Potential problems lie around every corner of this epic circuit — even in the dry. Its scale dwarfs the ‘Ring’s Nordschleife; its challenge is hemmed in by every natural hazard — including fog. Like Chassagne, I nose that lucky horseshoe-adorned rad into the mist. Unlike Chassagne, the surface beneath my narrow Dunlops is tarred. And still the spring-spoke wheel flexes in my grasp as friction dampers and semi-elliptic leaf springs lose the battle against even modern-day bumps.
This track was not considered quick by 1922 standards, but it was fast enough for a prankster to paint an extra nought on his village’s 10mph sign. And that’s how it seems to me: fast enough. With second engaged and the revs wound back on — there’s usable power from 2000 to 4500rpm — the Sunbeam dispatches fast bends with the tiniest of inputs. I essay third — push, slide towards you, push on this H-pattern four-speed crash ‘box — and for a brief moment l am the ‘Ghost of TT’s Past’.
As the fog thickens, however, the lack of headlights makes it prudent to stop in a lay-by just short of The Bungalow. That’s just fine by me. I wouldn’t have fancied the descent even in perfect conditions: downhill in the 100mph top gear is distinctly Segrave territory. No, I’m happy to wait as the crew fetches the trailer from Ramsey Hairpin.
It’s only now that I notice it. Had this been Sicily and the car an Alfa Romeo, a querying crowd would quickly have mustered, but even here, the ‘Road Racing Capital of the World’, most Brits barely stare, never mind stop. Yes, the weather is inclement, but the indifference is undeniable. I’d probably have been arrested on the mainland.
The situation was little different in 1903 when Julian Orde, Secretary of the Automobile Club of Great Britain and Ireland, was scrambling to find a venue for the Gordon Bennett Trophy. Racing was banned on British roads and the government was implacable, so Orde took the Trophy to Athy in Ireland.
The following year he looked closer to home for a site for the British team’s Gordon Bennett Trial. It so happened that his cousin, Lord Raglan, was Governor of the Isle of Man… A deal was struck, King Edward VII gave his assent, and the island’s Tynwald government convened on May 5, two months earlier than normal, to pass an act that permitted three days of racing per year. The island’s motorsporting tradition began the following week.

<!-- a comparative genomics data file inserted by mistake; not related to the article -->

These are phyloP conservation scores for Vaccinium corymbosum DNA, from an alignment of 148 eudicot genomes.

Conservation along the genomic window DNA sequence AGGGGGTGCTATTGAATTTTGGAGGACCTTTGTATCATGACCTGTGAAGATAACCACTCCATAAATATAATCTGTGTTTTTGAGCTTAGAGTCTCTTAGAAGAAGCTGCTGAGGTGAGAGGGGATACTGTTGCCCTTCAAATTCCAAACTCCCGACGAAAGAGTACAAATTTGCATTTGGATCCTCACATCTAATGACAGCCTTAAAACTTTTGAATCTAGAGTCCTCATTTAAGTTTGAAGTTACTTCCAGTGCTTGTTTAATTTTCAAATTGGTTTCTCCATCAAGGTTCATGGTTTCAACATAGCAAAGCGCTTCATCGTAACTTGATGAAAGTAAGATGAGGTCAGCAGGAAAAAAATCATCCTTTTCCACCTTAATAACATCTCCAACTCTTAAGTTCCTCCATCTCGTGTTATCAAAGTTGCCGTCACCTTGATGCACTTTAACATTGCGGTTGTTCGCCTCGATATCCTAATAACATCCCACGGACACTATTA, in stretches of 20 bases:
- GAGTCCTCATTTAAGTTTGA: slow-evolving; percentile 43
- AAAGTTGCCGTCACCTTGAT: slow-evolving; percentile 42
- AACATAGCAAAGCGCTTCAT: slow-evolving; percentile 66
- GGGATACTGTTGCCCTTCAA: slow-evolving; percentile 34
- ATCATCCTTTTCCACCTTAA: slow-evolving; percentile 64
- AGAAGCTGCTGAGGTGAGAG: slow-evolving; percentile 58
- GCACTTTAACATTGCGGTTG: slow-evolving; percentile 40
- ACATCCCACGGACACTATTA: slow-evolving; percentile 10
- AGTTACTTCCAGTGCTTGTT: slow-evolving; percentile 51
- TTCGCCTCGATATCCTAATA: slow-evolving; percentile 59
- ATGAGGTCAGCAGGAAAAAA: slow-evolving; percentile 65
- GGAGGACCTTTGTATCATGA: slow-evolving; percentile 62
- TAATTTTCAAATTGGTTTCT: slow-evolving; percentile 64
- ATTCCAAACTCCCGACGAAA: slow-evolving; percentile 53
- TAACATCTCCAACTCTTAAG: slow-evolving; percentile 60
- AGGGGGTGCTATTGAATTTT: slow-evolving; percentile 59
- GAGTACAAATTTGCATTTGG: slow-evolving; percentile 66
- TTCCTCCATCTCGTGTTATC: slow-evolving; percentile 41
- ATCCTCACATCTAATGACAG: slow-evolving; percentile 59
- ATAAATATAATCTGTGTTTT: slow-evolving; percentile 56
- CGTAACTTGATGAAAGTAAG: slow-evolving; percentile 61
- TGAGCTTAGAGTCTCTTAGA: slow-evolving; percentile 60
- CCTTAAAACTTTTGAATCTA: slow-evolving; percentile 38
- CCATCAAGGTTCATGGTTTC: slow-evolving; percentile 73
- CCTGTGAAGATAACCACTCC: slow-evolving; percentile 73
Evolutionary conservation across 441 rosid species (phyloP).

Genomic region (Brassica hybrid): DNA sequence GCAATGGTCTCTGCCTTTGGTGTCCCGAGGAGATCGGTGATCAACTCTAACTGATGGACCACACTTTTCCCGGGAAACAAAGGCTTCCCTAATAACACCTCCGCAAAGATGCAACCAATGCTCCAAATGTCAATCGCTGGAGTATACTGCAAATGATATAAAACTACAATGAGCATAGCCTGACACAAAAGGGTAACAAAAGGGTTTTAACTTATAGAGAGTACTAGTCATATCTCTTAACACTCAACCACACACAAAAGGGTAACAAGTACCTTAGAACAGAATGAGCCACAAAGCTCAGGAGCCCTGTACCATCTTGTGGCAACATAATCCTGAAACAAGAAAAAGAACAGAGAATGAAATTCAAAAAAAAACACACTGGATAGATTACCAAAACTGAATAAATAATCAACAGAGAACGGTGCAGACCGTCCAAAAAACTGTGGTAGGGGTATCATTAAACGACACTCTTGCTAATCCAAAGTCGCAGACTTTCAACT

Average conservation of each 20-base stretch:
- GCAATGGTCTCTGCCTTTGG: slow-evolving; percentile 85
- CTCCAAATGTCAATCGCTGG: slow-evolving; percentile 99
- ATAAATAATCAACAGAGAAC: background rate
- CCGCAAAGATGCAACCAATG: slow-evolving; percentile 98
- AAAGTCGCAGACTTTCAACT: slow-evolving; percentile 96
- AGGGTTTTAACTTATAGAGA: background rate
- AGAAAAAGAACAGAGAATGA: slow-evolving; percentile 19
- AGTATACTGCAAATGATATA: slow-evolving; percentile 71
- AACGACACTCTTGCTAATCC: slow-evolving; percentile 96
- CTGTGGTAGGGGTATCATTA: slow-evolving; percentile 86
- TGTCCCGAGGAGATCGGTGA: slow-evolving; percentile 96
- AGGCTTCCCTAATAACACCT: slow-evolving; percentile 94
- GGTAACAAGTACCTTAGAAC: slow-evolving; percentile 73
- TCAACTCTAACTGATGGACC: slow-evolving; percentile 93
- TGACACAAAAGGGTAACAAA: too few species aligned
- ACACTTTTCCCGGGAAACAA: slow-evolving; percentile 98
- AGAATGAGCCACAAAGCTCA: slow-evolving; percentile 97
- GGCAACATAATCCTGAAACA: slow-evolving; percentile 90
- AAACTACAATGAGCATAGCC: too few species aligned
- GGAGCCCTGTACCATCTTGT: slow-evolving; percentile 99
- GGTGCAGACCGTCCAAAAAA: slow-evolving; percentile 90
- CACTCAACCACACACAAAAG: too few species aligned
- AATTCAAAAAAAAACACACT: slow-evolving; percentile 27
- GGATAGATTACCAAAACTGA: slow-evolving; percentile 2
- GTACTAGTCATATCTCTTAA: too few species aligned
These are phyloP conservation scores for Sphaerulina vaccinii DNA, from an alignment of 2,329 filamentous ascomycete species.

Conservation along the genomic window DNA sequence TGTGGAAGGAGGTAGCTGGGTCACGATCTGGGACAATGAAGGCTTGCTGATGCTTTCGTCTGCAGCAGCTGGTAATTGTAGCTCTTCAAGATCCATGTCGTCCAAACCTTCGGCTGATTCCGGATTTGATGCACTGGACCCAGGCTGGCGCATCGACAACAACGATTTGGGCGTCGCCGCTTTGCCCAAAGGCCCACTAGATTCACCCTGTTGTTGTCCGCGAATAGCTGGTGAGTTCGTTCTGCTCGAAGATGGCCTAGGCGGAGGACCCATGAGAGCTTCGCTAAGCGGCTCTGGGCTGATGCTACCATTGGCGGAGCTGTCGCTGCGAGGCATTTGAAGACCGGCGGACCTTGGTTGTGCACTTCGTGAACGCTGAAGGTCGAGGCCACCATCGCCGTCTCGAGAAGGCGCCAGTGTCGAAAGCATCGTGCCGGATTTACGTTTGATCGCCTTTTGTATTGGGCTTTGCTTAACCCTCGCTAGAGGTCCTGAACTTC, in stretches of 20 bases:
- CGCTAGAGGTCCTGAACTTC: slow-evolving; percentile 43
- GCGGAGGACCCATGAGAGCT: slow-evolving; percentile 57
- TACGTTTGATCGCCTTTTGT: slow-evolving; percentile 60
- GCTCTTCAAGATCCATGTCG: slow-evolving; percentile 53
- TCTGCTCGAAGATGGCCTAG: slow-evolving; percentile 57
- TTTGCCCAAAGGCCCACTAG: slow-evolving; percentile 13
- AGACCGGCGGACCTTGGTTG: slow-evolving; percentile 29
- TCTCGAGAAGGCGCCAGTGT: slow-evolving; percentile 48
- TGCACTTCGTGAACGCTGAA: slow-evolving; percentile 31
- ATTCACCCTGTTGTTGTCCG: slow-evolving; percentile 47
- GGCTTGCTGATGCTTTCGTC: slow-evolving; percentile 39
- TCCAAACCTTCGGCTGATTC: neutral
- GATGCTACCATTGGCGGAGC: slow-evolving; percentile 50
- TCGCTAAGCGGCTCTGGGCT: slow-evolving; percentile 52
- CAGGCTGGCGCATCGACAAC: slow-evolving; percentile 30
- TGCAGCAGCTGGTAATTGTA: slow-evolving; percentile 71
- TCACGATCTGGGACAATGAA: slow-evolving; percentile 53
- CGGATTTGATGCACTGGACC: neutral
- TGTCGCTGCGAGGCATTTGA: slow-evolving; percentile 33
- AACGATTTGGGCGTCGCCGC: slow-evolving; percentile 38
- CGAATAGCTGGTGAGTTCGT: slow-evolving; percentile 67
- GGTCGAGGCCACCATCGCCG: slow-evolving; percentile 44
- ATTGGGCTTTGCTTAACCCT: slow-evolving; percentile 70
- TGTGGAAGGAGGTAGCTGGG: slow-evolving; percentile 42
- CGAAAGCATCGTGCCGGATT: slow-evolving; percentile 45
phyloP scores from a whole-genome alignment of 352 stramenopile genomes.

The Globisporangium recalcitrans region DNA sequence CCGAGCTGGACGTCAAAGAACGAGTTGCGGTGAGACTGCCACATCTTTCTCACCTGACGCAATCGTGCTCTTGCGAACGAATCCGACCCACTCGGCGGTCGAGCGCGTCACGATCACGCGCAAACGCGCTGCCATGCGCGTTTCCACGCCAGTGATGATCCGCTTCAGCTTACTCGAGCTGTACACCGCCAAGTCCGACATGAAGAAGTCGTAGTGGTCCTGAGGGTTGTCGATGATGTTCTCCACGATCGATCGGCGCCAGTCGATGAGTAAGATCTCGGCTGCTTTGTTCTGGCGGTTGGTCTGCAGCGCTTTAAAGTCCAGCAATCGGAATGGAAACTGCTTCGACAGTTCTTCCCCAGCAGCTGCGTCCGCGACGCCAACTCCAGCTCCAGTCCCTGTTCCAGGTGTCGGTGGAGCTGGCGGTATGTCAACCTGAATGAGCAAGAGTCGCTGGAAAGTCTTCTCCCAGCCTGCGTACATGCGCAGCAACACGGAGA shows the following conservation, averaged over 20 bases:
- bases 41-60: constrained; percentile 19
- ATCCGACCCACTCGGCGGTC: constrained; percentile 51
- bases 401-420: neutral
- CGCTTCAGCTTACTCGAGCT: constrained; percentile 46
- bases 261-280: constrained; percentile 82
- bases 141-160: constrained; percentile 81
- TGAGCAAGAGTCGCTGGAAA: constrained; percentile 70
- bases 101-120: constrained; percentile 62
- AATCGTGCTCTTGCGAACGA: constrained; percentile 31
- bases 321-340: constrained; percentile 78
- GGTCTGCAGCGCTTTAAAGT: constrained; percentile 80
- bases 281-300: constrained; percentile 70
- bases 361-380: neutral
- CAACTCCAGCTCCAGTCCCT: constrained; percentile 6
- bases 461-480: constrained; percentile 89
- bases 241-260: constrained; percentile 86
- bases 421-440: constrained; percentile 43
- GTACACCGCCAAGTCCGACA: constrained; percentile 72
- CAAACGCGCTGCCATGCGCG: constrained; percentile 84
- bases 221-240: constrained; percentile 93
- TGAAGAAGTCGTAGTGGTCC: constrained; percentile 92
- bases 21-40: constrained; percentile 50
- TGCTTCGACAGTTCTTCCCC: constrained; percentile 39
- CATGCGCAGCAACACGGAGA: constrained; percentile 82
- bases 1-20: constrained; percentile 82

The first circuit, known as the Highland Course, was a 52.1-mile affair which ran southwards from Quarterbridge to Castletown before heading north to Ramsey, via Ballacraine, Ballaugh — where it turned sharp left into The Curraghs — and St Judes. The daunting run over Snaefell completed the lap. The same layout was used for the 1905 Trial too, only this time there were to be four laps, not five, and no dead-stop checkpoints.
But that year’s Gordon Bennett Trophy was the last. French manufacturers felt strangled by its three-cars-per-country rule, which is why free-trade GP racing was born in 1906. Orde knew which way the wind was blowing, cajoled a new Highways (Motor Car) Act through the Tynwald in ’05 (this increased the days available for racing to six) and announced a new race: the Tourist Trophy. This was for touring cars not racing cars, and its winner would be decided by a complicated equation incorporating mph and mpg. John S Napier’s Arrol-Johnston won at 33.96mph, with 1gal 6oz of fuel in its tank after four laps.
The event was a success — but not everyone was happy. Railway bosses complained about the disruption caused by the track’s southern loop, which traversed five level crossings. From now on competitors would run west from Douglas to Ballacraine — and straight on to Peel. Two sharp rights there would send them up the coast, via Devil’s Elbow, to Kirk Michael. Another change saw The Curraghs bypassed, Ramsey instead being reached via Sulby. This, the Mountain Course, was 40.38 miles long, and the Rolls-Royce of CS Rolls completed the four-lap 1906 race in 4hr 6min (39.4mph).
For 1907, changes involved the date and class structure. Convened in May, the entry was split into ‘light’ and ‘heavy’, the latter carrying a fixed wooden air brake to reduce speeds. The race won by Ernest Courtis’s ‘light’ Rover at 28.8mph.